Changing times require a hard look at trade insurance

By: | at 08:00 PM | Channel(s): International Trade  

By Karen E. Thuermer, AJOTCompared to the continuously changing and fluctuating world of international trade, insurance looks staid. Yet for companies shipping products globally, some types of trade insurance are must have items.
While today’s credit crisis has put a crunch on much business activity and caused many companies to even become stagnant, insurers attest that now is not the time to put trade credit insurance considerations on the back burner. In fact, now might be the best time for shippers to take stock and re-evaluate their international sales terms as credit insurance covering open account sales may no longer be an option. Not only is trade insurance a cost item—and in today’s economy nearly all businesses are scrutinizing every expense—a review of your insurance company’s credit rating is also critical. One only has to recall what happened to AIG to understand the importance of this.
“One thing a lot of folks still need to think about is the insurance business is as vulnerable as other companies,” states Rick Bridges, vice president of Roanoke Trade Services, Inc., an affiliate of Watkins Underwriters at Lloyd’s of London and a member of Munich Re. “For that reason, it’s important to look at the insurance company’s rating.”
A.M. Best Company, which is like a JD Powers of the insurance world, provides news, ratings and financial data products and services for the insurance industry. Best’s Credit Ratings are independent opinions regarding the creditworthiness of an issuer or debt obligation.
“Their ratings offer a good indicator of the financial strength of an insurance company,” Bridges says.
Most Fortune 1000 companies require that an insurance company has a rating of A- or better. Anything below that is considered sub par.
“There are some companies slipping below that,” Bridges warns. This means that those companies may have less ability to pay back on insurance claims.”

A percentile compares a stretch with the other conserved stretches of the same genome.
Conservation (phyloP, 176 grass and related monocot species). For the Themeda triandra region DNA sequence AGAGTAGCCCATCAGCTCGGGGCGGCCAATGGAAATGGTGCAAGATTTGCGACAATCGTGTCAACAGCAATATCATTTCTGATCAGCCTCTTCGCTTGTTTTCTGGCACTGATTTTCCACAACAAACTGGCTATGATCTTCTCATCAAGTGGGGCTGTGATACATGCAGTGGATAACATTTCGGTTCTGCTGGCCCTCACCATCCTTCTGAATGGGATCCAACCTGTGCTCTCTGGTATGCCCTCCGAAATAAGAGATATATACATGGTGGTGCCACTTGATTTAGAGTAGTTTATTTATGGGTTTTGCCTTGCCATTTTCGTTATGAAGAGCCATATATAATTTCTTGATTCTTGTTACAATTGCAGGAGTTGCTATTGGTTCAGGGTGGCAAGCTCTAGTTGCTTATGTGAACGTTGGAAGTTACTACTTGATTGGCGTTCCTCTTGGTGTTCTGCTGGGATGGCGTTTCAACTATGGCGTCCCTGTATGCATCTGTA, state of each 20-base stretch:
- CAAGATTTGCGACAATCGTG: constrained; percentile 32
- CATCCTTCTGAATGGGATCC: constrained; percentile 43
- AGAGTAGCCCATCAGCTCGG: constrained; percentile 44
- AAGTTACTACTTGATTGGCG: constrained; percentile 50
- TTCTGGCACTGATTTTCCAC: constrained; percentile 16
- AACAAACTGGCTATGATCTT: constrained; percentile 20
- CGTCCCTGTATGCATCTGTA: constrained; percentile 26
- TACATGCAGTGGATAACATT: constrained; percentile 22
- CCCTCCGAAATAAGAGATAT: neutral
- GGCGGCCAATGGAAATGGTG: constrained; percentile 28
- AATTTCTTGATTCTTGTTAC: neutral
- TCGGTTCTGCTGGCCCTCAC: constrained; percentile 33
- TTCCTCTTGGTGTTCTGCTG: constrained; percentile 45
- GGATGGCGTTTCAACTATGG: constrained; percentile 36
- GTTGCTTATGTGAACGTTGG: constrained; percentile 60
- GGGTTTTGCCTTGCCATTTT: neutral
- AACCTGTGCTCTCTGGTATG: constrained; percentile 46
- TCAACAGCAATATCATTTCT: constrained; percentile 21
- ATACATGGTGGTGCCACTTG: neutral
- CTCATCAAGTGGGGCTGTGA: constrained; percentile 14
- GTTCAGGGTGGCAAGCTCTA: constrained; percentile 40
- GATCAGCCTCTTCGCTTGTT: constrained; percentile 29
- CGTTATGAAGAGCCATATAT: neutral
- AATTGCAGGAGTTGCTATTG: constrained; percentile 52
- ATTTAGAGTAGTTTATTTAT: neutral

Freight forwarders could be especially vulnerable.
“If you are a freight forwarder, and your insurance is backed by an A.M. Best rating below A- you might not be able to sell to all the shippers that you would like to,” Bridges contends. “They will be looking at that and say you don’t meet their requirements.”
Consequently, it’s doubly important to take stock in what insurance you have.
“Pay attention,” Bridges advises. “Look for the best rating. If you are a shipper, revisit your sales terms so you are not caught short. Be proactive with all of your management and credit decisions.”
SIGN OF THE TIMES
Meanwhile, this economic climate is causing credit insurance companies to pull back on their limits and not offer the coverage they used to offer, particularly for privately held companies—the ones that most want protection. The reason: private companies do not want to reveal their financials.
“It’s a double-edged sword,” says Bridges. “But credit insurance companies have no way of knowing if their client’s buyers are running in the black or red.”
So what can companies do? Bridges admits there isn’t much since it is difficult for a seller to monitor their buyer closely. “It’s not like the past where open accounts were the quick and normal way of doing business. Now companies may have to retreat to letters of credit, or prepayment or partial payment in advance.”
Consequently, Bridges advises companies to take a proactive look at who their buyers are and make strong credit decisions on each buyer.
“The biggest situation we see is not necessarily related to credit insurance, but open accounts,” he says. “Here the seller, who allowed the shipment to move on open account basis, say net 30 or 45 day terms, often sees the buyer, who is entrusted to transport the goods, walking away from the transaction when there’s a cargo insurance claim even if the buyer was obligated under the terms of the sale to provide the cargo insurance and did not.”
“The buyer says, we have not paid so it’s easy enough to walk away,” Bridges explains. “The goods are

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American Journal of Transportation